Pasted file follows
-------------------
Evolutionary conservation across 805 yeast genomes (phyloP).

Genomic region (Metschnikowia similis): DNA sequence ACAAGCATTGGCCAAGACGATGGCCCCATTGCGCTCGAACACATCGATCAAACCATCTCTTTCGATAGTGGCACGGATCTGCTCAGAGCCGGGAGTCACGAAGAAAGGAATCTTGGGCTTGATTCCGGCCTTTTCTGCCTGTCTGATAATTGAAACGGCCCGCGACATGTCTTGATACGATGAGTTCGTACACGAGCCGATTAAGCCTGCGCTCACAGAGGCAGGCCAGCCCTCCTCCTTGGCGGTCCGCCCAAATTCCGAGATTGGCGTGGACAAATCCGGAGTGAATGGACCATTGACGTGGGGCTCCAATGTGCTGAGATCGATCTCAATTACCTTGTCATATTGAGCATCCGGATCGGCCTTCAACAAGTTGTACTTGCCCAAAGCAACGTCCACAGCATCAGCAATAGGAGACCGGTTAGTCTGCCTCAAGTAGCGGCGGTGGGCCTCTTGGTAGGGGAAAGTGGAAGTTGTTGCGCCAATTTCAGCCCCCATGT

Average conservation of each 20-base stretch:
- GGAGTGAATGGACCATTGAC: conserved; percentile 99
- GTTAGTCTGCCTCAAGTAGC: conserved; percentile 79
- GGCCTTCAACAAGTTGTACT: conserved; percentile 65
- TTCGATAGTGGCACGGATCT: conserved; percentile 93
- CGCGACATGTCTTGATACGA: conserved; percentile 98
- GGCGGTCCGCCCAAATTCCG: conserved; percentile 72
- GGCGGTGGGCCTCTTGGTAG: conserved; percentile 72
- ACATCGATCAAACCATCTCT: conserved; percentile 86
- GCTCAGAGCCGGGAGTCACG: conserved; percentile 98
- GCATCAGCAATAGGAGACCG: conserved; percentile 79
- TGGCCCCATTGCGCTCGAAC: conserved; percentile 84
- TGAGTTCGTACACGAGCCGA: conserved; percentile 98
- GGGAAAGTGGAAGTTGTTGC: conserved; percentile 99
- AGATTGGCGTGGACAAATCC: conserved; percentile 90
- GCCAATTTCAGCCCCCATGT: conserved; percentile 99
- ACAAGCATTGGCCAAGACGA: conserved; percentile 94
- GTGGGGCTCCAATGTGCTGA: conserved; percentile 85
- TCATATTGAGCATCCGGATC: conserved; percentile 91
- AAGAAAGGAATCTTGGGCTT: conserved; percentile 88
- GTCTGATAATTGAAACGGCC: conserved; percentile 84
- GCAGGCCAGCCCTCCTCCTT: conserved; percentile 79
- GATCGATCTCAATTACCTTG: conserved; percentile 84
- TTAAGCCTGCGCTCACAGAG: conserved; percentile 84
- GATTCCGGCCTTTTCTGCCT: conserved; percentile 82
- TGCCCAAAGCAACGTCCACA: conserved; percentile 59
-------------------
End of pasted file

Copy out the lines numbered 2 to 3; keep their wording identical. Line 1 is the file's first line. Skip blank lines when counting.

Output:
Genomic region (Metschnikowia similis): DNA sequence ACAAGCATTGGCCAAGACGATGGCCCCATTGCGCTCGAACACATCGATCAAACCATCTCTTTCGATAGTGGCACGGATCTGCTCAGAGCCGGGAGTCACGAAGAAAGGAATCTTGGGCTTGATTCCGGCCTTTTCTGCCTGTCTGATAATTGAAACGGCCCGCGACATGTCTTGATACGATGAGTTCGTACACGAGCCGATTAAGCCTGCGCTCACAGAGGCAGGCCAGCCCTCCTCCTTGGCGGTCCGCCCAAATTCCGAGATTGGCGTGGACAAATCCGGAGTGAATGGACCATTGACGTGGGGCTCCAATGTGCTGAGATCGATCTCAATTACCTTGTCATATTGAGCATCCGGATCGGCCTTCAACAAGTTGTACTTGCCCAAAGCAACGTCCACAGCATCAGCAATAGGAGACCGGTTAGTCTGCCTCAAGTAGCGGCGGTGGGCCTCTTGGTAGGGGAAAGTGGAAGTTGTTGCGCCAATTTCAGCCCCCATGT

Average conservation of each 20-base stretch: